Indian police officers raided a Maoist-Naxalite gathering in the eastern state of Odisha, killing 24 rebels in a "shoot-out," police officials said on Monday.
The Maoists, better known as Naxalites, have been at war with India for decades in what they call a semi-feudal state, accusing the country of neglecting land and job rights of tenant farmers and the poor. Government data shows nearly 8,000 people have been killed between 2001 and 2012 in the deadly conflict.
Police were tipped-off that around 30 rebels had gathered close to the border with Andhra Pradesh state, Odisha police chief KB Singh said.
“Immediately after seeing the police forces, the Maoists began firing at them and the police had to retaliate,” N Sambasiva Rao, the Andhra Pradesh director general of police said, according to local sources.
Local media also said two police officers were injured in the battle.
Where do the Naxalites operate?
India's Maoist insurgency began in the state of West Bengal in the 1960s, triggering what former prime minister Manmohan Singh called the group India's most serious internal security threat. The rebels operate in at least 20 Indian states but are most active in the forested and resource-rich areas of Chhattisgarh, Odisha, Bihar, Jharkhand and Maharashtra.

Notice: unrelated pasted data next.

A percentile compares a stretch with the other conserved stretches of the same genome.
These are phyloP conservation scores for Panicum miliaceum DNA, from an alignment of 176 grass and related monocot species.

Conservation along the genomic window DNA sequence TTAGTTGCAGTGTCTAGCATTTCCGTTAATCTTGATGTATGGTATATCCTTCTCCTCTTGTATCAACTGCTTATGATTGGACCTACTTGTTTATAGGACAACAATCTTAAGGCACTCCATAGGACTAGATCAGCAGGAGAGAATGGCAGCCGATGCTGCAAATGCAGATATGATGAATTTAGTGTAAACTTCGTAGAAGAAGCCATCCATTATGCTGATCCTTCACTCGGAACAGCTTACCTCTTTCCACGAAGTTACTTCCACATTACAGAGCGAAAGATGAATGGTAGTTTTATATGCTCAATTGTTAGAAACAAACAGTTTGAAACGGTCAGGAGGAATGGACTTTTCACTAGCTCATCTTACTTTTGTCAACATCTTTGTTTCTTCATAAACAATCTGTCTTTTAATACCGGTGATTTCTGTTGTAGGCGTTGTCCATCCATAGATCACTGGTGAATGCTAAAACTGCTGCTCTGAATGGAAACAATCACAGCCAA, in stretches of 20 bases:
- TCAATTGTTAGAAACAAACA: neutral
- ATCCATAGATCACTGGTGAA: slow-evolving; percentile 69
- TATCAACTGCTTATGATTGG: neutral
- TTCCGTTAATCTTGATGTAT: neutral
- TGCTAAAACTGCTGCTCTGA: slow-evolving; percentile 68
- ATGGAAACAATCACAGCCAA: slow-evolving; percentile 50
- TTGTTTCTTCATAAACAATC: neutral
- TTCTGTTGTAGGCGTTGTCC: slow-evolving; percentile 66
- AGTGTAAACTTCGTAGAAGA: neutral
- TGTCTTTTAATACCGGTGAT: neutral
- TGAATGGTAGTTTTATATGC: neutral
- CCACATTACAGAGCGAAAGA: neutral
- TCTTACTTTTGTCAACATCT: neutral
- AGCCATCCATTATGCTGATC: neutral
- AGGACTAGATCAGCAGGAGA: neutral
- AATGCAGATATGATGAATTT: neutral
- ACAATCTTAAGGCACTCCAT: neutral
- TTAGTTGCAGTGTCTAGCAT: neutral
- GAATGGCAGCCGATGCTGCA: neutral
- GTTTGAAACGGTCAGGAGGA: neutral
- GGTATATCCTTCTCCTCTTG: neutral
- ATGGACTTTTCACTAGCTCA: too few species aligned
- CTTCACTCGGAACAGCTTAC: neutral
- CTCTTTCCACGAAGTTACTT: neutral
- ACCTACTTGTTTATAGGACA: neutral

They draw recruits from tribal communities whose members are often desperately poor and living in underdeveloped areas neglected by successive governments.
The level of violence has fallen in recent years as the Maoists have lost hundreds of fighters to desertions and battles with security forces. However, the rebels remain capable of staging regular hit-and-run attacks, a tactic seen across several Indian states.